The Business Cycle and Goals for the Economy
5/18/2020 Jacob Reed
Macroeconomics is all about 3 main goals; full employment, stable prices and growth. Unfortunately, capitalist economies have trouble achieving all three goals at all times due to something called the business cycle.
The business cycle is the natural ups and downs that come with a capitalist economy. Capitalist economies naturally rise and fall through periods of boom and bust.
What are the 3 main goals for the economy?
The main goals of the US economy are also found in the business cycle and when the government gets involved with fiscal policy or monetary policy (technically the Fed is quasi-government) it works to limit the effect of the business cycle and obtain the three macroeconomic goals. The first macroeconomic goal is full employment (4-6% unemployment). An expanding economy is likely to have more jobs and fewer workers unemployed. Unemployment tends to be lowest at the peaks and highest in the troughs. The second macroeconomic goal is stable prices (approximately 2% inflation). Inflation tends to be lowest in the troughs and highest at the peaks. The third and final goal is growth (2-3% real GDP annual increase). In AP macroeconomics growth doesn’t just mean more GDP; it means more potential GDP. So recovering from an economic downturn isn’t enough for growth. The overall trend-line should be upward sloping. True economic growth requires more resources, technology, and/or productivity.
What are the 4 stages of the business cycle?
When the economy expands, times are good and unemployment is low; but eventually the economy peaks. When the economy peaks, inflation is often high as consumers begin to purchase goods and services at a higher rate than the economy’s ability to produce. This is called an inflationary gap; actual GDP is greater than long run potential GDP. It drives up prices and results in inflation. The peak is followed by a contraction when the economy slows down and production falls below potential. If the contraction lasts more than 2 consecutive quarters (6 months) it is called a recession. The trough following a recession is the economic low point. It marks the end of the contraction and coincides with a recessionary gap; where actual GDP is less than the long-run potential. Unemployment (cyclical) is high and there could even be some deflation. When the actual GDP and potential GDP are equal, the economy is in long-run equilibrium and the unemployment rate is equal to the natural rate of unemployment (there is no cyclical unemployment).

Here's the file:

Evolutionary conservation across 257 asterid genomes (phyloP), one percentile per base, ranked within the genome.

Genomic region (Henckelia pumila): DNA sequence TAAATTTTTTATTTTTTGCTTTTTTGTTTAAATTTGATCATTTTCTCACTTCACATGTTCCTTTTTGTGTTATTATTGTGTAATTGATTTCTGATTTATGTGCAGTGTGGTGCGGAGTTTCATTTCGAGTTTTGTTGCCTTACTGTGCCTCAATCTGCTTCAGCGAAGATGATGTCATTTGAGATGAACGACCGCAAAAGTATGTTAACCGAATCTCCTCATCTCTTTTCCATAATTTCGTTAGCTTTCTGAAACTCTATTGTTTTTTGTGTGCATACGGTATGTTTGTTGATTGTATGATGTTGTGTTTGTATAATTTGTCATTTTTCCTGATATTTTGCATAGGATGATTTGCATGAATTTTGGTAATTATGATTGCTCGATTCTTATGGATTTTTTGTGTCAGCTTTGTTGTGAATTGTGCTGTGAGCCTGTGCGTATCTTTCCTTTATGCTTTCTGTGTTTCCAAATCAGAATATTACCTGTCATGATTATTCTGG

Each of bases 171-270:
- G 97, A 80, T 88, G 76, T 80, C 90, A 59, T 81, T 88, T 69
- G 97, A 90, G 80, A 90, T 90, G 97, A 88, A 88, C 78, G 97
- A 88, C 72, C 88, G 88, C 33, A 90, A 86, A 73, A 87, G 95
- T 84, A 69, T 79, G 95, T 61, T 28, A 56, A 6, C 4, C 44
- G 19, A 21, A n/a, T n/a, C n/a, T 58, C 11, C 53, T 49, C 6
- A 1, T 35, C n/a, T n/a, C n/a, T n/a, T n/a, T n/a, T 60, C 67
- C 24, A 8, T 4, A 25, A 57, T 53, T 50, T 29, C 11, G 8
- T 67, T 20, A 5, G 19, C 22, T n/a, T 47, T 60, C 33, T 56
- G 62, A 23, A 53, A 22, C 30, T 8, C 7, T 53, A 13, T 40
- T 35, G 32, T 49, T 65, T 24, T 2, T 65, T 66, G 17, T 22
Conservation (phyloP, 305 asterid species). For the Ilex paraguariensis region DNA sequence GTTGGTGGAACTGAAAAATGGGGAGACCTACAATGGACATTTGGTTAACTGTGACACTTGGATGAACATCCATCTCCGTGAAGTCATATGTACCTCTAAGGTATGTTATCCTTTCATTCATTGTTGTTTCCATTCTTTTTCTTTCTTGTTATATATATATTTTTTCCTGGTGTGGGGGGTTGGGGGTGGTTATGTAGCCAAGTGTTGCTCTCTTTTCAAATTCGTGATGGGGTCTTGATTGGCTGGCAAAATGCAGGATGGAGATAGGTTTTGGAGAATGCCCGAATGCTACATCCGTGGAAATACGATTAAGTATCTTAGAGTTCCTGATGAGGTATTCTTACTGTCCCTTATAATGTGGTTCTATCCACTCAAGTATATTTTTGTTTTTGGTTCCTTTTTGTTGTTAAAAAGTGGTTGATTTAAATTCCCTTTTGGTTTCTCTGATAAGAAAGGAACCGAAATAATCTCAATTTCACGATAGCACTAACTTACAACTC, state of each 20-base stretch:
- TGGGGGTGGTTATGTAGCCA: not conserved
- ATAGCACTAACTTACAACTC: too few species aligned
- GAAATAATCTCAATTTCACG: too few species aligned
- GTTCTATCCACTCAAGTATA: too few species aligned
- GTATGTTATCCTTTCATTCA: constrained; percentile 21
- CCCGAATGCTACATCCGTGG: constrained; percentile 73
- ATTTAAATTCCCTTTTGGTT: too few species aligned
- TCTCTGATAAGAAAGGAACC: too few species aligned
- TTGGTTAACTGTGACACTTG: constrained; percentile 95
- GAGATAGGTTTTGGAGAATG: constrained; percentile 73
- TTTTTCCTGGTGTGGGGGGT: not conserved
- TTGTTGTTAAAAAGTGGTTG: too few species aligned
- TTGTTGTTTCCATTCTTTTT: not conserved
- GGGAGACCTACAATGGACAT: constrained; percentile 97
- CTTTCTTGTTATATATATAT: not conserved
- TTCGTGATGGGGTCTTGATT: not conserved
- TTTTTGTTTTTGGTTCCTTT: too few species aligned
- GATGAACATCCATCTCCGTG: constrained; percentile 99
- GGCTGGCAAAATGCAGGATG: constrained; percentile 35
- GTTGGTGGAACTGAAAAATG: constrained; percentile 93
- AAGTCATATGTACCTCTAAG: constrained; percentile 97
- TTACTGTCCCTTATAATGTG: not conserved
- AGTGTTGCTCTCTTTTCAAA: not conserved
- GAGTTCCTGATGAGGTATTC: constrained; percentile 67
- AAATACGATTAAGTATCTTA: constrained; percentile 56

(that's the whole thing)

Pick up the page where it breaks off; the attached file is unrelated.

What indications of the business cycle are there?
Leading indicators anticipate what direction the economy is heading in the future. They aren’t always accurate, but their predictive power makes them useful. The leading indicator most seen on the AP Macroeconomics exam is business inventories. Business inventories are the products that have been made, but not yet sold. A dramatic, unexpected increase in inventories is often a leading indicator of an impending economic downturn. That is because businesses are not selling all that is being produced and are likely to decrease production and employment moving forward.
Lagging indicators may be more accurate than leading indicators, but they only tell us where the economy was in the past. Gross Domestic Product, the unemployment rate, and the CPI inflation rate are the most common lagging indicators. They provide valuable information, but don’t give us good clues regarding where the economy is headed next.